The Australian dollar has opened the new trading week just below the 80 US cent level after enduring a topsy-turvy session on Friday.
Here’s the scoreboard as at 8am AEST.
AUD/USD 0.7982 , -0.0004 , -0.05%
AUD/JPY 88.32 , -0.01 , -0.01%
AUD/CNH 5.3761 , -0.0014 , -0.03%
AUD/EUR 0.6792 , -0.0008 , -0.12%
AUD/GBP 0.6076 , -0.0006 , -0.10%
AUD/NZD 1.0633 , 0.0009 , 0.08%
AUD/CAD 0.993 , 0.0005 , 0.05%
After falling to as low as .7937, the AUD/USD rebounded strongly in the second half of Friday’s trading session, thanks largely to the release of US economic data that came in marginally below market expectations.
The advanced US GDP Q2 estimate increased by 2.6% on a seasonally adjusted annual rate basis — marginally undershooting expectations for a 2.7% expansion — while Q1’s reading was revised down 0.2 percentage points to just 1.2%.
Those outcomes, along with a soft US wage reading for the June quarter, saw US bond yields decline, undermining the US dollar as a consequence.
That ensured the AUD/USD rebounded strongly late in Friday trade, briefly moving back above the 80 US cent level before eventually closing the session at .7986.
The 5-minute chart below shows the Aussie’s initial slide, and its eventual surge, on Friday.
Looking ahead to Monday’s trading session, there’s plethora of local and regional data releases scheduled, although it’s debatable how much impact they will have on movements in the Aussie.
Domestically, traders will receive new home sales and the latest Melbourne Institute inflation gauge at 11am AEST along with private sector credit figures for June at 11.30am AEST.
Of all the local releases, most interest will be on the private sector credit report, especially the housing credit figure. Housing credit has consistently risen at a fastest pace than business and personal credit growth, meaning the only way this release will surprise today will be if that trend is not repeated.
Regionally, markets will also receive manufacturing, non-manufacturing and steel industry Purchasing Manager Indices (PMIs) for July at 11am AEST. The manufacturing PMI is expected to fall to 51.6 from 51.7, although this figure has consistently outperformed market expectations so far in 2017.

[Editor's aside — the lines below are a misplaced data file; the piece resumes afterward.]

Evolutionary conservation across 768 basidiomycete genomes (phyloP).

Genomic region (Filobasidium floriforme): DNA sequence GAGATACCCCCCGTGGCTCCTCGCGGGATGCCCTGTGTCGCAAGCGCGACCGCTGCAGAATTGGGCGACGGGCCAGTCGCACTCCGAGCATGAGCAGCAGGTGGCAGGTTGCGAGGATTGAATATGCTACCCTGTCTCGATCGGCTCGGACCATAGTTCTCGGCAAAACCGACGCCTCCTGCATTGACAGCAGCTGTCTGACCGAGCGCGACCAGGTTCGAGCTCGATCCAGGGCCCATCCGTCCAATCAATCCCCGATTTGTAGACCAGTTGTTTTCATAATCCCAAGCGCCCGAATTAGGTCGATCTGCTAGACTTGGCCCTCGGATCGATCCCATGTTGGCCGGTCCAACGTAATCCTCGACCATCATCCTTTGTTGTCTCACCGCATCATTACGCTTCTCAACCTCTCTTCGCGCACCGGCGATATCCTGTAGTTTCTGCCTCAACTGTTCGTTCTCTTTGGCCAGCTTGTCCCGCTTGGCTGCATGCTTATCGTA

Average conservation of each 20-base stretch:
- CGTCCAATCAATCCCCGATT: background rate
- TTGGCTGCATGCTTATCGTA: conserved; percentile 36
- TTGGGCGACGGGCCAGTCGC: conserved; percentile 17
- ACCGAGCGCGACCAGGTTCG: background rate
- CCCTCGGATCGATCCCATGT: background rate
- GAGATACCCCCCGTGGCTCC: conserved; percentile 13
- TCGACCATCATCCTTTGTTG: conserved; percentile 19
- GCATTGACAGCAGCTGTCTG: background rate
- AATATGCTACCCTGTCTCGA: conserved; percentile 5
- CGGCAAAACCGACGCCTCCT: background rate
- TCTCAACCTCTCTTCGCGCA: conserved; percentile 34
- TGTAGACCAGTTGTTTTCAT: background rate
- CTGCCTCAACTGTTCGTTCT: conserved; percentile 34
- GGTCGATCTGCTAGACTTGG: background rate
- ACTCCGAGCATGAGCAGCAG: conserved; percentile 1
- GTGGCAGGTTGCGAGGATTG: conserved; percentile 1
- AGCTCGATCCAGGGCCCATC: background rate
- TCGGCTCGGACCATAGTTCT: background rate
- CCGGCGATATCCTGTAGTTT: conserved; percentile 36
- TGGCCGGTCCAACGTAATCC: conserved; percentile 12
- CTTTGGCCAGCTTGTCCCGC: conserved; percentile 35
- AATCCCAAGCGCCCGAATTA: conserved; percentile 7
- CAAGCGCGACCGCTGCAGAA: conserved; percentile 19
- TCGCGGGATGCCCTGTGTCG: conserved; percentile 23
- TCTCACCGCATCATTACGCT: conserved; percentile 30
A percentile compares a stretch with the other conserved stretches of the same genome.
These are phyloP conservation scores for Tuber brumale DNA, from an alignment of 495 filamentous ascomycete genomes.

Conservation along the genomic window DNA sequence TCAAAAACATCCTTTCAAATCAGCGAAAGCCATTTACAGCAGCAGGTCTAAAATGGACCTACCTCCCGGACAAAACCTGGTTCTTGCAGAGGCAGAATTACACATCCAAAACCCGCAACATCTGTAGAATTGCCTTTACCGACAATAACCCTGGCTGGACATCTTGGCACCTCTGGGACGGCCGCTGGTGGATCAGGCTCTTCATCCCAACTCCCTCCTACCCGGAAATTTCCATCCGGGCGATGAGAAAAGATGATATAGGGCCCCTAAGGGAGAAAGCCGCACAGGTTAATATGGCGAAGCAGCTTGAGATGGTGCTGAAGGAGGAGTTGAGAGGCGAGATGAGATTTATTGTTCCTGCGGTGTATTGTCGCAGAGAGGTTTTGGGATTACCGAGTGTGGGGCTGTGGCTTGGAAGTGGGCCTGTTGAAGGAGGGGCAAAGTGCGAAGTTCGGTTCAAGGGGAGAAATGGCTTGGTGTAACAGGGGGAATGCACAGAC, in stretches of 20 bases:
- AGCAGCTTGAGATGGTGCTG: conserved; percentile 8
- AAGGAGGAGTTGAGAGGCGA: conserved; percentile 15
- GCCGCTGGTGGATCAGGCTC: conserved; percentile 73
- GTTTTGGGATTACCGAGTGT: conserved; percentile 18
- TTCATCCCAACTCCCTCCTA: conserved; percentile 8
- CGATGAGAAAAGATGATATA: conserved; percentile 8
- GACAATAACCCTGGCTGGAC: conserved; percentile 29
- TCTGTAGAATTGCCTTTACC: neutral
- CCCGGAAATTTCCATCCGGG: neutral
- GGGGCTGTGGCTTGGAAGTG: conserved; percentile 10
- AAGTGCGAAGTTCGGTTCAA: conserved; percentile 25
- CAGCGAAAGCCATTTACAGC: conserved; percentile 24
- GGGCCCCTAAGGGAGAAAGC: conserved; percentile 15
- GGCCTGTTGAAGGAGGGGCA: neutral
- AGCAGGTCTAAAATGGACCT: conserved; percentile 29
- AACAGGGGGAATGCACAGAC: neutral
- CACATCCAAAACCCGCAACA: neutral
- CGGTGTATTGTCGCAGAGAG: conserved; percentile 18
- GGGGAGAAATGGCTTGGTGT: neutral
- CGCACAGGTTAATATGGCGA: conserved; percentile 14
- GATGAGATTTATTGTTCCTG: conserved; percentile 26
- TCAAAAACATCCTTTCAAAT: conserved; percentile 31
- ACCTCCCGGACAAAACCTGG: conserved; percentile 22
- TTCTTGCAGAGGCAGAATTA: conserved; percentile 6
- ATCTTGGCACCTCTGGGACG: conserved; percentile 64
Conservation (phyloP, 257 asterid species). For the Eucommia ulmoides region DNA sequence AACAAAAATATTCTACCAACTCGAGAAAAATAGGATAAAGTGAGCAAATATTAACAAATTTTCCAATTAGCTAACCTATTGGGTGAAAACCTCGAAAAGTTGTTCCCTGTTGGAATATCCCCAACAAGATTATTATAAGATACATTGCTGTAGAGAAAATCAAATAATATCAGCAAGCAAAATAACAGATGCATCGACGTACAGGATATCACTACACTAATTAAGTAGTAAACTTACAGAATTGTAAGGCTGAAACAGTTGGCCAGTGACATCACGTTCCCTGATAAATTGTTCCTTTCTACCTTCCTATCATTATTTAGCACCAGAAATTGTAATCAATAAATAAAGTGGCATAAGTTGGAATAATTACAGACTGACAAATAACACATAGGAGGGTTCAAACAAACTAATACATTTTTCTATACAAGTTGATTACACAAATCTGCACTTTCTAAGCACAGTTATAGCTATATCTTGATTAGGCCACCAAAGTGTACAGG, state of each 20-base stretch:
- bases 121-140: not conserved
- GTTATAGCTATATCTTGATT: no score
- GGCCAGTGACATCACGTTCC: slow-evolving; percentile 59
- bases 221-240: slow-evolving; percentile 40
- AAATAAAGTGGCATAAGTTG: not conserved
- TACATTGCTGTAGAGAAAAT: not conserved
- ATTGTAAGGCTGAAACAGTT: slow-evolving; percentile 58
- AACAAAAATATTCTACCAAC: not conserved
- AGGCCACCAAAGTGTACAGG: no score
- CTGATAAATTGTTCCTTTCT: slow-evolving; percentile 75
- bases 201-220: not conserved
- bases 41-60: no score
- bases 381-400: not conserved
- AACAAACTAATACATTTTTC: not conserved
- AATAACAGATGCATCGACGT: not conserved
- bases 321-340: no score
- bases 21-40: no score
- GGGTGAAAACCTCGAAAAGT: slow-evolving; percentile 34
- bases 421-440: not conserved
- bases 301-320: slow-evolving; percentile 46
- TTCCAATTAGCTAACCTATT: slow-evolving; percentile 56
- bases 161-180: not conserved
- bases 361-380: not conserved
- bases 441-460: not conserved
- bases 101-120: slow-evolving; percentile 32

There are no forecasts for the non-manufacturing PMI, although it usually prints significantly higher than the manufacturing reading.
As with the Australian private sector credit report, the only way these reports will create a lasting impact on the Aussie will be if the recent trend is not replicated today.
Later in the session, Eurozone consumer price inflation and unemployment are the undisputed highlights.
Markets will also receive unemployment and inflation figures from Italy, German retail sales and UK consumer credit, along with Chicago PMI, pending home sales and Dallas Fed manufacturing index from the US.
It’s unlikely that these releases will create too much movement in the Aussie with many traders will likely have an eye on bigger market events later in the week.
In Australia, markets will receive the latest RBA monetary policy decision for August on Tuesday along with updated growth, inflation and unemployment forecasts from bank in its latest Statement on Monetary Policy on Friday.
Retail sales, international trade and building approvals data will be also released during the week.
Internationally, the most important data release will be the US non-farm payrolls report for July on Friday, particularly the change in average hourly earnings.
See also: Australian diary — everything you need to know about the week ahead for markets
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